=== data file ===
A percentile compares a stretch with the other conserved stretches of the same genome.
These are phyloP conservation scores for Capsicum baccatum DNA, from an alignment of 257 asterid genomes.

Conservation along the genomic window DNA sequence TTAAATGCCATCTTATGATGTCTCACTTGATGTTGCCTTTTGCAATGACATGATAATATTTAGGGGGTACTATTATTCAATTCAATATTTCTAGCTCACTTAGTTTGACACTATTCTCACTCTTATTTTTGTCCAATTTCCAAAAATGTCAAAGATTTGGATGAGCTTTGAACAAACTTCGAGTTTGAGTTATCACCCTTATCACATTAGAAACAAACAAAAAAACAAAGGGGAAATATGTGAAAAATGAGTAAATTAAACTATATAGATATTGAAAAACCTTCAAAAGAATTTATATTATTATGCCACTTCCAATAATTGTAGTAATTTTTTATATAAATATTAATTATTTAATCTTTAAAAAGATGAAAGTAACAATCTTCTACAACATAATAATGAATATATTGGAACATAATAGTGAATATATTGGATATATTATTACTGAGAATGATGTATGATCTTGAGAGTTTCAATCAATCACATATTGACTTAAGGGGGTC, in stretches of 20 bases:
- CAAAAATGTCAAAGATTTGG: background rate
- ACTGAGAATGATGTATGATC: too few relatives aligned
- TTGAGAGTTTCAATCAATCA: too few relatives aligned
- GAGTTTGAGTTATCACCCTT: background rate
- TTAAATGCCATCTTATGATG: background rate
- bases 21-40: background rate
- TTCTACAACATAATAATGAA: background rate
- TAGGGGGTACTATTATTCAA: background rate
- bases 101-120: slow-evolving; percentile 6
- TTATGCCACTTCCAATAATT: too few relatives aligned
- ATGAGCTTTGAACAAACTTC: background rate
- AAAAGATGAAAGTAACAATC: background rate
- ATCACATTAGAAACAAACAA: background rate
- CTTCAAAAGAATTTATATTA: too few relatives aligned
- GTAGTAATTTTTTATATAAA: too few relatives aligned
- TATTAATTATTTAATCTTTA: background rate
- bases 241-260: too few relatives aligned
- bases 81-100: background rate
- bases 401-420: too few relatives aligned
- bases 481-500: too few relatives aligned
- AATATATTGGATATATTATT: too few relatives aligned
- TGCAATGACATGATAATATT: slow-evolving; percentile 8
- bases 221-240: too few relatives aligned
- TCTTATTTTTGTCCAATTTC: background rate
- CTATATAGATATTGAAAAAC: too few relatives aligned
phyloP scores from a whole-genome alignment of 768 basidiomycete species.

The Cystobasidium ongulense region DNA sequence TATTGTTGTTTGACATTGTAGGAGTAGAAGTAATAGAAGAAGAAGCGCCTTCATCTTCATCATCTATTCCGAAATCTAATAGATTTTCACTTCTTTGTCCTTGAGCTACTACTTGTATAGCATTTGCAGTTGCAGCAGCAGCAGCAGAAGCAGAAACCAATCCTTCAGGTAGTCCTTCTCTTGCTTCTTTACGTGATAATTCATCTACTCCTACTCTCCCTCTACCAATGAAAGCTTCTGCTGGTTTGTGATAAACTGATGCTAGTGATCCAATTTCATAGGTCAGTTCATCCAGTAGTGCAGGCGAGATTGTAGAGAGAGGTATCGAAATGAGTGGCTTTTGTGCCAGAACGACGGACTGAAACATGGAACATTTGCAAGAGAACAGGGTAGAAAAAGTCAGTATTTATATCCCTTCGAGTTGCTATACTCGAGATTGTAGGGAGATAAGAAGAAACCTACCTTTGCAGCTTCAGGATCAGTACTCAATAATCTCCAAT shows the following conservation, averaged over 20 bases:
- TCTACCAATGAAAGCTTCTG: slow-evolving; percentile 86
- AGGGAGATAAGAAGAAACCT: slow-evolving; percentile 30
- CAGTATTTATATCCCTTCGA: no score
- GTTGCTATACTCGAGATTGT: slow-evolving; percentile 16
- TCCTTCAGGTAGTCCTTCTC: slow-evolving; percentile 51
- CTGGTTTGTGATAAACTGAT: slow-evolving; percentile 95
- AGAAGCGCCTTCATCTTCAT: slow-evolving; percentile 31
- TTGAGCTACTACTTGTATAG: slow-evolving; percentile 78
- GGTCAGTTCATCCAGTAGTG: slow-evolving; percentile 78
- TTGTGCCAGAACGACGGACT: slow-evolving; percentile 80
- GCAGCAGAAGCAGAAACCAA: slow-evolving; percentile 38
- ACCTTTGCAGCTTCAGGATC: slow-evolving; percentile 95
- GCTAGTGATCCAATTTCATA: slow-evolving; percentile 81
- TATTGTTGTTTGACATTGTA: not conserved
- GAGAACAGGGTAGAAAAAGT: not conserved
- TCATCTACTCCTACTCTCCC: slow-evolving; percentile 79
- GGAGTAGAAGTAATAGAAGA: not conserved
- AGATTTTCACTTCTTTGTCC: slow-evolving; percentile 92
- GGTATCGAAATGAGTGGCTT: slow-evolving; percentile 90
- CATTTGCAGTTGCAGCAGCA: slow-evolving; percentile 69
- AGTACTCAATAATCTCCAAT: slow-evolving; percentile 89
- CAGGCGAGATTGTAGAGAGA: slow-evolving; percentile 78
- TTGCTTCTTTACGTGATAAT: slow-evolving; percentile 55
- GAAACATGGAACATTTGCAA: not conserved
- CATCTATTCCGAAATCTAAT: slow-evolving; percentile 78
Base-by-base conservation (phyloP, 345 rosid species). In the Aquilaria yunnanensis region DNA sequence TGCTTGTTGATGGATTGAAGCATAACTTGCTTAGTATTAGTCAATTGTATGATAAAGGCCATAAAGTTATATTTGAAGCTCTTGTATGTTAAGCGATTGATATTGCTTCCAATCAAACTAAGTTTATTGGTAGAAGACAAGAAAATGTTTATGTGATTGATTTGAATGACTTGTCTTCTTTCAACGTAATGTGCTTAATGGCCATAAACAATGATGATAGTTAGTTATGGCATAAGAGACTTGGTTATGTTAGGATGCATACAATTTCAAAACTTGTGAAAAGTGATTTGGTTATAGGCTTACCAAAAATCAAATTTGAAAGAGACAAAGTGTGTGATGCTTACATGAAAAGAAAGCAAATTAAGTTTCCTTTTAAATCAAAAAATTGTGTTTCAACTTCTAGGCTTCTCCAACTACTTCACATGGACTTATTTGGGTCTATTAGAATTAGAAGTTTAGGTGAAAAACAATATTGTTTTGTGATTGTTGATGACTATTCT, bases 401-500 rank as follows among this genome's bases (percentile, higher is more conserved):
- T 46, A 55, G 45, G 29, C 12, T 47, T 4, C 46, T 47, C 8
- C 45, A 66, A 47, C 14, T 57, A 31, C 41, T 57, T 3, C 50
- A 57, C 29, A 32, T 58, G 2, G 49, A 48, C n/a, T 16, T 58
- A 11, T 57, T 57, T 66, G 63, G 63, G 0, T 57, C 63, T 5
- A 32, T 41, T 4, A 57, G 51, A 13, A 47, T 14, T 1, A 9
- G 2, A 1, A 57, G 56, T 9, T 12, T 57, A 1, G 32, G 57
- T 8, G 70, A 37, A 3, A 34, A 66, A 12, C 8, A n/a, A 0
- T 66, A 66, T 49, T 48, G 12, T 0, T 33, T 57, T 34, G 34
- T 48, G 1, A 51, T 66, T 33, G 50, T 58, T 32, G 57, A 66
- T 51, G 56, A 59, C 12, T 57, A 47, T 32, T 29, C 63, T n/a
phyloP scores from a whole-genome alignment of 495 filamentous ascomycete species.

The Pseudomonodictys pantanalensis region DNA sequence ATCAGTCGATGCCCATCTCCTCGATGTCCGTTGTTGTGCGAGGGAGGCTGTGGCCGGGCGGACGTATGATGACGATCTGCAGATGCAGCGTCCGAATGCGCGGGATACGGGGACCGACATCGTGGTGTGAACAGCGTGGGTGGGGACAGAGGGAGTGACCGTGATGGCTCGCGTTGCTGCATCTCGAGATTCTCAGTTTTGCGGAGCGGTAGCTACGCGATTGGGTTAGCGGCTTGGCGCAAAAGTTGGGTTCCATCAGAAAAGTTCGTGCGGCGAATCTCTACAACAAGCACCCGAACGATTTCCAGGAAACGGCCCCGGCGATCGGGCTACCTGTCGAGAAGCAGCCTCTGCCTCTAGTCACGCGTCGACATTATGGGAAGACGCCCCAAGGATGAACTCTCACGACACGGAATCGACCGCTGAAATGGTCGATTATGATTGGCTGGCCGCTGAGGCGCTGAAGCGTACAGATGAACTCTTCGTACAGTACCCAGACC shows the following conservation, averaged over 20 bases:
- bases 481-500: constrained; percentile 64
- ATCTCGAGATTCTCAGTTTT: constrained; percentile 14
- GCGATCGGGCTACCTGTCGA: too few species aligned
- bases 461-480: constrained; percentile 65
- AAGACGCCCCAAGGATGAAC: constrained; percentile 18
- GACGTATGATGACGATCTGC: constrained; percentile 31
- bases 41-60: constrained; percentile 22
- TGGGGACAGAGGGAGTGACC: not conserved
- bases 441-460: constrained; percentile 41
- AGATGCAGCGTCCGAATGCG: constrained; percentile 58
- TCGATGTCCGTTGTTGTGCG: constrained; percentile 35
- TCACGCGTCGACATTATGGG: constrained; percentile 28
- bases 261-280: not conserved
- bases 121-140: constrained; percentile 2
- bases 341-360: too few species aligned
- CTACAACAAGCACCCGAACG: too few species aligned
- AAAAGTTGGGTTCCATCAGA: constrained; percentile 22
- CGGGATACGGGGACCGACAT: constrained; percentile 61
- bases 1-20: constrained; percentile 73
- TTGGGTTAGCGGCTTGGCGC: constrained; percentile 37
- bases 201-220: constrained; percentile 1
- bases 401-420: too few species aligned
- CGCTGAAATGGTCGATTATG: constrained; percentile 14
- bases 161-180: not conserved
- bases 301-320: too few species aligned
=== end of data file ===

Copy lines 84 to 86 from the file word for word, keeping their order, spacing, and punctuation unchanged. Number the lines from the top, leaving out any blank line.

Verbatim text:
- CTACAACAAGCACCCGAACG: too few species aligned
- AAAAGTTGGGTTCCATCAGA: constrained; percentile 22
- CGGGATACGGGGACCGACAT: constrained; percentile 61